Step 3: Deliver the goods

There has to be a bottom line, in terms of things getting done. My bottom line is very simple: if you undertake a commitment, you have to deliver. And if you can't deliver because someone else is holding you up, don't give up, but deal with it. This is tied in with the next point.

Step 4: Take responsibility

There needs to be responsibility. I have always taken the view that with regards to the things I know about, I don't know everything, and in respect of the things I don't know about I need to appoint or create someone who does. Having done that, I share the responsibility, which means that I set up a situation in which each person is critically important to the overall success of the team. But -- and this is crucial -- I take the ultimate management responsibility.

Let me try to give you a flavour of what this means

Firstly, when I was a Head of Department in a school, when it came to delivering the scheme of work I asked each member of the team to take responsibility for a unit of work. That meant looking at the objectives for that topic, finding resources, drawing up outline lesson plans and running one or two training sessions for the rest of us so that we could teach the unit and use the resources properly. I did make myself available to hold people's hand, metaphorically, where necessary, such as in the case of newly-qualified teachers, but the unit was theirs, which meant that the responsibility was theirs. That sort of approach is extremely effective in helping people grow in the job and start to think in a leadership way themselves, and therefore to promote the overall vision without needing to become a sort of Stepford wife.

Secondly, when I led a large team of people who were dealing with technical things I didn't understand, but which I had to make decision about, I had a deal with them, in effect, which went like this. You give me advice based on your technical knowledge, and I will take the managerial decision about it. If my decision turns out to be the wrong one, I will carry the can and you will not be held accountable -- unless I discover that you misled me, either deliberately or through incompetence, in which case you will be on the carpet.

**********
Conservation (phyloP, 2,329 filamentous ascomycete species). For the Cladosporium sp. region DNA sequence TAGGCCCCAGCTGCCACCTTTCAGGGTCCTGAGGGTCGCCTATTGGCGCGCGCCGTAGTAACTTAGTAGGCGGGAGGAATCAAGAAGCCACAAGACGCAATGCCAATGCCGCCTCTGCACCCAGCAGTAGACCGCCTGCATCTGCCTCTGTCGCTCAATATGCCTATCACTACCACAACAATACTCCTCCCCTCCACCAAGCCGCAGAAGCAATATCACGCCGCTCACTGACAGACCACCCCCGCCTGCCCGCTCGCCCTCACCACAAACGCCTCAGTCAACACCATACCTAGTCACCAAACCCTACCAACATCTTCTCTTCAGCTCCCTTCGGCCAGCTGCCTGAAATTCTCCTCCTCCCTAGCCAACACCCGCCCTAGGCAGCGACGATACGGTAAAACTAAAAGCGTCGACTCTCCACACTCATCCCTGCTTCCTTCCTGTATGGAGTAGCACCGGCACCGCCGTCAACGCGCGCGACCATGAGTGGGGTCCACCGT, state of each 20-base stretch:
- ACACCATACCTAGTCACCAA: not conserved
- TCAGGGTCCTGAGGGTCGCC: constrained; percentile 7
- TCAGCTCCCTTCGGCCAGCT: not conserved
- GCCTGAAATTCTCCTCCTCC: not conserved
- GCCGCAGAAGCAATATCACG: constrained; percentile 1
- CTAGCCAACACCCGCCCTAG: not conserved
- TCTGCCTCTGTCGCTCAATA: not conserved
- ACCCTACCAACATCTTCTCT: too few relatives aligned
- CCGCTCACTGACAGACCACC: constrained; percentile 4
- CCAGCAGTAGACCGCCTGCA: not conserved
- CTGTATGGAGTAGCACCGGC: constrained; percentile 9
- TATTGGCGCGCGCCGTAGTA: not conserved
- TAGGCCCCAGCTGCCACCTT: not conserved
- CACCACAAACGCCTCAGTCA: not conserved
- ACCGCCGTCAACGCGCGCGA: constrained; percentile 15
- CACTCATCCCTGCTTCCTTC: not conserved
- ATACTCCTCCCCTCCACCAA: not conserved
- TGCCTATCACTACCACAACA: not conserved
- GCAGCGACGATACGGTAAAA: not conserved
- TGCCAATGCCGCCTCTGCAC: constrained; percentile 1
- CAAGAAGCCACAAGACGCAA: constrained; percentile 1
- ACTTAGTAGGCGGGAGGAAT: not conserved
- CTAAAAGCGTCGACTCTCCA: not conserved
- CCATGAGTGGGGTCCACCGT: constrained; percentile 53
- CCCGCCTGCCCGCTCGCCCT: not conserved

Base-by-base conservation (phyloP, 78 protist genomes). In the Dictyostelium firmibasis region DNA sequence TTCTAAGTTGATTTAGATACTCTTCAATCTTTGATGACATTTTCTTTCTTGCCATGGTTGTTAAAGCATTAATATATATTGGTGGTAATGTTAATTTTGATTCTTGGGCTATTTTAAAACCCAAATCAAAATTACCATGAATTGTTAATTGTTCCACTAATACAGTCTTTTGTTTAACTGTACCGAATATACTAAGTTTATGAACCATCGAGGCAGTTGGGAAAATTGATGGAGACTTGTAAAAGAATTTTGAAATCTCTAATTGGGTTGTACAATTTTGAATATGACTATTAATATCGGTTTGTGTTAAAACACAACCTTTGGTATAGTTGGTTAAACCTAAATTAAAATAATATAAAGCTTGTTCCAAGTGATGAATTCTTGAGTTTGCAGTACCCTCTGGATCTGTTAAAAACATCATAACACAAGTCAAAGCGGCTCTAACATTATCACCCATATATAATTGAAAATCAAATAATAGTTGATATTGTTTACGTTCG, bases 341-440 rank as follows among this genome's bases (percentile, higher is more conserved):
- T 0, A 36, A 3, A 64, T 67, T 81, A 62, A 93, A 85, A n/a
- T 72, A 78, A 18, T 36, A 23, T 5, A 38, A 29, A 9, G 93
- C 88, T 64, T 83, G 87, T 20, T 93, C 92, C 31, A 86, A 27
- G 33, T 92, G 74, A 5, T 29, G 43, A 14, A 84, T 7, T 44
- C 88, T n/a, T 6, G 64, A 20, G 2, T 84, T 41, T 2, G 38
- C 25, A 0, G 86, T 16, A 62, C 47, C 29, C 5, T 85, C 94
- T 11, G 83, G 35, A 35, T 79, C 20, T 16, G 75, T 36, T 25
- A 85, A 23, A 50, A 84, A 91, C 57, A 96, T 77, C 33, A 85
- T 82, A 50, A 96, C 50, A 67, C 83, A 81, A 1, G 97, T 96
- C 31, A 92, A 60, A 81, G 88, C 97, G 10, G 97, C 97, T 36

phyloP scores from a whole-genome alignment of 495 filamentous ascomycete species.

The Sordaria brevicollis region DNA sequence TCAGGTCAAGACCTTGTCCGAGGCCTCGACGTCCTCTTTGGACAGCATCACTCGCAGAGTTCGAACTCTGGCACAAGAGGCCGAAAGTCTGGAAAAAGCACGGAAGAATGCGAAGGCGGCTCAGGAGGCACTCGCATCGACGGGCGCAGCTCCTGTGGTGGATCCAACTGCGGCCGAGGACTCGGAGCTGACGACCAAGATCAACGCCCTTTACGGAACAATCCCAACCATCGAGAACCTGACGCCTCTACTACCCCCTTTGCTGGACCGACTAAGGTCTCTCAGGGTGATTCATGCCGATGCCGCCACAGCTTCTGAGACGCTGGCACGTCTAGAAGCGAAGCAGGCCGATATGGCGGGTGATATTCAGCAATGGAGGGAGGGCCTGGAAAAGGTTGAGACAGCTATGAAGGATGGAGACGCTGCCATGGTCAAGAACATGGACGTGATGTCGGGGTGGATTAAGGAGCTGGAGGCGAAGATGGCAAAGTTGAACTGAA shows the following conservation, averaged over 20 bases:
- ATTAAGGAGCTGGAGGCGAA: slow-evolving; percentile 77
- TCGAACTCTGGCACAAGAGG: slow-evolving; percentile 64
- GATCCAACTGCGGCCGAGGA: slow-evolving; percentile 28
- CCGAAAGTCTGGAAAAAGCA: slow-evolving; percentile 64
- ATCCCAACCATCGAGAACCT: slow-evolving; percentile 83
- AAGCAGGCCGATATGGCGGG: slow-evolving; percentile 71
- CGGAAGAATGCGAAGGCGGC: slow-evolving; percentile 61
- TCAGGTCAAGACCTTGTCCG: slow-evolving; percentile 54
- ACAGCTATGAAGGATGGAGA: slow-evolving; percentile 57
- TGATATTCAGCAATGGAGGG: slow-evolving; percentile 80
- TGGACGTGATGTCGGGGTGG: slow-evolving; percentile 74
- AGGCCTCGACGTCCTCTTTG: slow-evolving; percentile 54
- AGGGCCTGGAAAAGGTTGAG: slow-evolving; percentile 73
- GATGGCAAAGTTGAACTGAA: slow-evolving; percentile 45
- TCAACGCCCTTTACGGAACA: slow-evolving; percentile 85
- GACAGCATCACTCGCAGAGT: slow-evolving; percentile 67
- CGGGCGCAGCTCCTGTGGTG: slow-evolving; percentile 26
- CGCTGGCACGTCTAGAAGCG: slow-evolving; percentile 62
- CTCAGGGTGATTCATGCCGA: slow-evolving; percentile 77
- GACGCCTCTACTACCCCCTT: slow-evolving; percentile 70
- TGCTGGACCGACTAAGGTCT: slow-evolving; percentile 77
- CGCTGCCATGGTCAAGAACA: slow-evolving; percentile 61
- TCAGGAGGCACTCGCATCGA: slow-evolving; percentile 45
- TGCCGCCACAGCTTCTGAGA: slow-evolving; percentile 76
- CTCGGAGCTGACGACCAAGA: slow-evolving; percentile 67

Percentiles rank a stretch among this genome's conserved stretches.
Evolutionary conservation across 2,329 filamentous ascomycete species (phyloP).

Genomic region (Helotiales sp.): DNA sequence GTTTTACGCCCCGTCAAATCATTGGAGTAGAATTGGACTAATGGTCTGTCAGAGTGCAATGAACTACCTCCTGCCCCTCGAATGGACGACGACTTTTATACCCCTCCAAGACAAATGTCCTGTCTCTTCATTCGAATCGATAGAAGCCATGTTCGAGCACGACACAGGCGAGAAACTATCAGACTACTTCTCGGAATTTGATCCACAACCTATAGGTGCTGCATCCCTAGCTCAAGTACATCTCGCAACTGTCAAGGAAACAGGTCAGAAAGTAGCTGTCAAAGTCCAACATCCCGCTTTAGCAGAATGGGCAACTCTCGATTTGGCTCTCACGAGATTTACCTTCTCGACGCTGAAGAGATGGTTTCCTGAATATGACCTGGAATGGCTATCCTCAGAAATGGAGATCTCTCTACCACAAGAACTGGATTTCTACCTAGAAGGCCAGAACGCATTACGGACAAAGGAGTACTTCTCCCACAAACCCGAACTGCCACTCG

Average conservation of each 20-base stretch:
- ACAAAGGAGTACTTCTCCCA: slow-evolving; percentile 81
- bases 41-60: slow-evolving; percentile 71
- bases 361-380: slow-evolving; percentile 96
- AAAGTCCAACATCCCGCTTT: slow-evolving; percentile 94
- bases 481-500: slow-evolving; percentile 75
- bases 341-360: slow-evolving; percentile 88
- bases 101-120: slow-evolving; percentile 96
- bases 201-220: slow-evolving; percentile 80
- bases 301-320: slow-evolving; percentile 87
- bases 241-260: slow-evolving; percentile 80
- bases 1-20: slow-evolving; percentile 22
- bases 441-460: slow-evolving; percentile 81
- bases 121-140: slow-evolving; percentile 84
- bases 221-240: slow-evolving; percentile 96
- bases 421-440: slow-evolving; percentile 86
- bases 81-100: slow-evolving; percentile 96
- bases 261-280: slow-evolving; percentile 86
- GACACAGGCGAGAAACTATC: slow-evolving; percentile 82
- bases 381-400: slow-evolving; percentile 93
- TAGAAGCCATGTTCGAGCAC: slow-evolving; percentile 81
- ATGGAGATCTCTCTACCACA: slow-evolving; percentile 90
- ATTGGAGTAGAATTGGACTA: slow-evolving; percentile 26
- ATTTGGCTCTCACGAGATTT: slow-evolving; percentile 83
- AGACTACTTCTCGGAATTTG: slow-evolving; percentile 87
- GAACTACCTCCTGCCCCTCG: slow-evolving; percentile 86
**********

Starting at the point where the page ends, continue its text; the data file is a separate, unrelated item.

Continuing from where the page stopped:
Step 5: Know what’s going on – and what isn’t

The art of execution in a nutshell is this: don't think that drawing up plans and lines of responsibility on paper is the same as delivering the goods. You need to know what is actually going on in practice, and to insist on knowing why something that should have happened hasn't.

An earlier version of this article was first published in 2008. I think th content still stands, don’t you?


Do you use an interactive whiteboard? If so, subscribe to Digital Education, the free ezine for people with a professional interest in education technology and related matters, and download a copy of Making the most of your interactive whiteboard.

    


Ideas for the computing curriculum: #4 Fun and pointless? Why not?

ideaIn this series I’m going to be making some suggestions, putting out some ideas. These are based on presentations I’ve given. I can think of how these ideas, or their implications, might be applied in the classroom. However, I think it better if I stand back and let you do that part of the work!

I’m a great believer in what has come to be known as “authentic learning”, that is school work based on real issues. But I still think there’s room for creating things that, ostensibly, have no purpose at all.